Paul’s campaign represents a message that is bigger and perhaps more popular than the candidate himself. As it continues to collect small numbers of delegates and capture control of local GOPs, Paulism is proving itself to be in rude health. Long after Mitt Romney is nominated, feted at the convention, beaten by Obama and recycled as a question on Jeopardy (“In 2012, he lost every state but Utah.” “Who is ... Britt Gormley?”), Paul’s philosophy will still be a factor in national politics—something to be feared and courted in equal measure.

Team Paul has certainly made some big errors this year, such as exclusively focusing on Iowa and New Hampshire. Although he did well in both, only a first in either would have really justified the expense. Thereafter, the campaign unwisely ignored South Carolina and Florida, reasoning that their expensive media markets weren’t worth the effort. As a consequence, Paul was ignored for weeks until Nevada. I am informed by Paul sources that their campaign was counting on Newt Gingrich and Rick Santorum to drop out after they realized they couldn’t win, which would have allowed Ron Paul to emerge as the only conservative challenger to Romney.

All weekend, the right-wing “news” machine harped over and over about how Obama failed to fill an auditorium in Ohio as he kicked off his campaign, but reports say that the President saw 14,000 people turn out in a 17,000 seat auditorium. Apparently Ron Paul has been getting well over 10,000 people showing up at his rallies all year long. Hell, Ron Paul drew 7000 people out to hear him speak in the liberal stronghold of Los Angeles and I live here and I heard nothing about this. And for a little perspective, Romney’s barely been able to draw 1000 people during his campaign stops (usually more like 100 people). Look at where the heat is. It’s not on Romney on a grassroots level. It’s just NOT. The momentum is still with Ron Paul, in many respects.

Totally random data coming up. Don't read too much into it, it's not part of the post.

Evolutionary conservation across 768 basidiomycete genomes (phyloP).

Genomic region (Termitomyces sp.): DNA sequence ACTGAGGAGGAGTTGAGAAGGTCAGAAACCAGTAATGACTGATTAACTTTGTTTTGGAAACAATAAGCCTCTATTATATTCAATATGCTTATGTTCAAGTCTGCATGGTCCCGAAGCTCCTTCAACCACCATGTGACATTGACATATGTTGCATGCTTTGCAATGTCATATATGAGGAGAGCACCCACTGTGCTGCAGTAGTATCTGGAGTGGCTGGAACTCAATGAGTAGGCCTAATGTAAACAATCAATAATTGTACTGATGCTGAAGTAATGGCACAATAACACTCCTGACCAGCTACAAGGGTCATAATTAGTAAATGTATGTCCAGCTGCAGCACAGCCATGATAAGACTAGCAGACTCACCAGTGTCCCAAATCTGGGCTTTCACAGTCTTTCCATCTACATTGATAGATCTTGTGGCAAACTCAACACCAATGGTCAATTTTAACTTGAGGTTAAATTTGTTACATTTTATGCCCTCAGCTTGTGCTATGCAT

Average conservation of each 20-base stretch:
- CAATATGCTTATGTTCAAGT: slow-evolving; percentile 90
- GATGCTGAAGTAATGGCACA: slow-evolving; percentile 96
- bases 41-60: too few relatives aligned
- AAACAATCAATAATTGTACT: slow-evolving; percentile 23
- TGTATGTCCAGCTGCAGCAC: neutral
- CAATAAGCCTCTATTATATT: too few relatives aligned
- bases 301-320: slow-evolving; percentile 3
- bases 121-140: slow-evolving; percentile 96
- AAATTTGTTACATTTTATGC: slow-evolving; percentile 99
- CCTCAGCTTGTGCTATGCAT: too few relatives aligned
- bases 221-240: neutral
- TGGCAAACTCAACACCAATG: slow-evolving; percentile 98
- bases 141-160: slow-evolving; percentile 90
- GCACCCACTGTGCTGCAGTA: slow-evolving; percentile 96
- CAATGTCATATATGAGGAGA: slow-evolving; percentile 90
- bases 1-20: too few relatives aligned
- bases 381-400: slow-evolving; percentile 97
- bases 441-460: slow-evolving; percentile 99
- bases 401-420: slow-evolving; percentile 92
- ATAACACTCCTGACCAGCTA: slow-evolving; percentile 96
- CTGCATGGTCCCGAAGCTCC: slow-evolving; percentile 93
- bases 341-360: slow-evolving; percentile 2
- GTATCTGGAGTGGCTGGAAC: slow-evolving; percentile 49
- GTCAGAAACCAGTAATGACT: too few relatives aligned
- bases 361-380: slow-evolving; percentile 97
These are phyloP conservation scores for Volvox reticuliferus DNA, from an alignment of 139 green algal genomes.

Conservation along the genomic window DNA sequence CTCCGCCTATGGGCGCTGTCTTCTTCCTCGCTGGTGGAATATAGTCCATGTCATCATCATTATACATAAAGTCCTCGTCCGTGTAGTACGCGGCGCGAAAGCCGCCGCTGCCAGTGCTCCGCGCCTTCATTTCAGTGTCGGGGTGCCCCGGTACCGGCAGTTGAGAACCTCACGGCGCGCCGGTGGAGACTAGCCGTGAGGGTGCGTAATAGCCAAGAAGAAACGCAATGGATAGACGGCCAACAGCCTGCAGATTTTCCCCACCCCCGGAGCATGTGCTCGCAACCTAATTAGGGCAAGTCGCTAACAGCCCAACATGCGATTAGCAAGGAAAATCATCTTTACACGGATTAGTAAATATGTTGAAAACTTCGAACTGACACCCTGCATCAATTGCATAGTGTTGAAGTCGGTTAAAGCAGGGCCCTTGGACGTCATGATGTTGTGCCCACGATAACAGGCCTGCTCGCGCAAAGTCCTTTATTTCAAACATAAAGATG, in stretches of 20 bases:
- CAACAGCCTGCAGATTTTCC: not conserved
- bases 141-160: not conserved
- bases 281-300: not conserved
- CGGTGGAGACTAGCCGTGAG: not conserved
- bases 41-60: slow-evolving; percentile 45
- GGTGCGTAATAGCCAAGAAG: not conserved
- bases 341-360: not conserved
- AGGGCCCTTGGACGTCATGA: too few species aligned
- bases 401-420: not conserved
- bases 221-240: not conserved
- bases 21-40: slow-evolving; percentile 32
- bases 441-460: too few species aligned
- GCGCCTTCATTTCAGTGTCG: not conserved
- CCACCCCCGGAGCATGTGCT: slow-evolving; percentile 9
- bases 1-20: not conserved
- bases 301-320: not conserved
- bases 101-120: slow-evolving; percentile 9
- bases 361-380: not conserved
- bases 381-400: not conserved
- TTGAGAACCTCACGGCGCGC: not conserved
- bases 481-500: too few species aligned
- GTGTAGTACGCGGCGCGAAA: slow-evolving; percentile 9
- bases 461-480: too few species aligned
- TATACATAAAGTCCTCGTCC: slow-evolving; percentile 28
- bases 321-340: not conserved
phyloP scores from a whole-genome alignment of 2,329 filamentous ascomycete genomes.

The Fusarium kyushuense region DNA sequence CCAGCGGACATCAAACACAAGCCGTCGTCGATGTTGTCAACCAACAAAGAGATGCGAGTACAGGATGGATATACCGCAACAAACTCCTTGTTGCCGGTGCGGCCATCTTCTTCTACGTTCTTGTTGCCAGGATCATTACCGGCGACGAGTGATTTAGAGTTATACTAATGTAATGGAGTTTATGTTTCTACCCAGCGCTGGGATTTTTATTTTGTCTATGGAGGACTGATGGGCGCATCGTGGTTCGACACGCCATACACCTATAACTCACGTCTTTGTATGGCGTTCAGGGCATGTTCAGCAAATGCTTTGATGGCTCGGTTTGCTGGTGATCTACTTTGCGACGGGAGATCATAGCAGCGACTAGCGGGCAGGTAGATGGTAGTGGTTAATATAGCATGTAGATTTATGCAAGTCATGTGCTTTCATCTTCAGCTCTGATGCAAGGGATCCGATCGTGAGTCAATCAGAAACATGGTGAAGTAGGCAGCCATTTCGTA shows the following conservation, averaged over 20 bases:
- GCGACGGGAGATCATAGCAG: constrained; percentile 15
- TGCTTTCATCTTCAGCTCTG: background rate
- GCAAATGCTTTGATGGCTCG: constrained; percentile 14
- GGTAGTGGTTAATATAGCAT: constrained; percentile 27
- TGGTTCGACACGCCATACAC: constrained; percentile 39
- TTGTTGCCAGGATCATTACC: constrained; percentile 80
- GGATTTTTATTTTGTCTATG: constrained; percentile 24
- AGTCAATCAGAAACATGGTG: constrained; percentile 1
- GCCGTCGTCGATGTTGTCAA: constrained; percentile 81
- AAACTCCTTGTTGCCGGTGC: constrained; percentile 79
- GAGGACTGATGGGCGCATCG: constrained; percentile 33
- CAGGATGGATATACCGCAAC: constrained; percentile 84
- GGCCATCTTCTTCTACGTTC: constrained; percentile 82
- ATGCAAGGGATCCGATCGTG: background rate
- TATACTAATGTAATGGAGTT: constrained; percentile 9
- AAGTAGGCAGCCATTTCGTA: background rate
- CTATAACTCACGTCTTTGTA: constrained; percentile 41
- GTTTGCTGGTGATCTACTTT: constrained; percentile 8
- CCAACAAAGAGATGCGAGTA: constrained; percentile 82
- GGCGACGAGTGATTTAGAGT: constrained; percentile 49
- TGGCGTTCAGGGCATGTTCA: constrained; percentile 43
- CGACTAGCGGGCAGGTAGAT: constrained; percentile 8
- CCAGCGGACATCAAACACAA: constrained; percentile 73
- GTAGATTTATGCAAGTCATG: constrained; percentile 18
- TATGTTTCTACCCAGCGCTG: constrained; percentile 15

There’s virtually zero chance, of course, that Ron Paul will grab that golden ring that Mitt Romney has sought for so long, but expect his delegates to be rowdy and disruptive when the cameras are on them at this summer’s GOP convention. On Sunday, Ron Paul told thousands of supporters in his home state of Texas that they “have infiltrated the Republican Party” in the name of liberty. His supporters have a right to be angry, they’ve seen the GOP establishment try to thwart their man at every turn—just last week the RNC’s chief legal counsel, Michael McDonald, said if Ron Paul delegates in Nevada are allowed to take too many slots for the national convention, that the state’s entire contingent may not be seated at the Tampa national Republican convention. From The Hill:

The RNC is concerned that the Paul campaign will game the state-level convention this weekend that selects delegates to the national convention. While Mitt Romney should be awarded 20 of the state’s 28 delegates, based on his dominating win in the state’s primary, it’s possible that Paul supporters could exploit their strength in the Nevada GOP to get named to some of those delegate slots.

The national party is apparently concerned those delegates would then ignore party rules that would bind them to vote for Romney on the first round of balloting.

“If a prospective delegate’s name is certified to the RNC but has not been approved by an authorized representative of the candidate he or she professes to support, grounds for a contest may exist,” Phillippe wrote. “In any case, to the extent a prospective delegate is purportedly elected in excess of the number of slots allocated to his or her preferred candidate, such delegate will be bound to vote at the national convention for the candidate to whom that delegate was allocated.”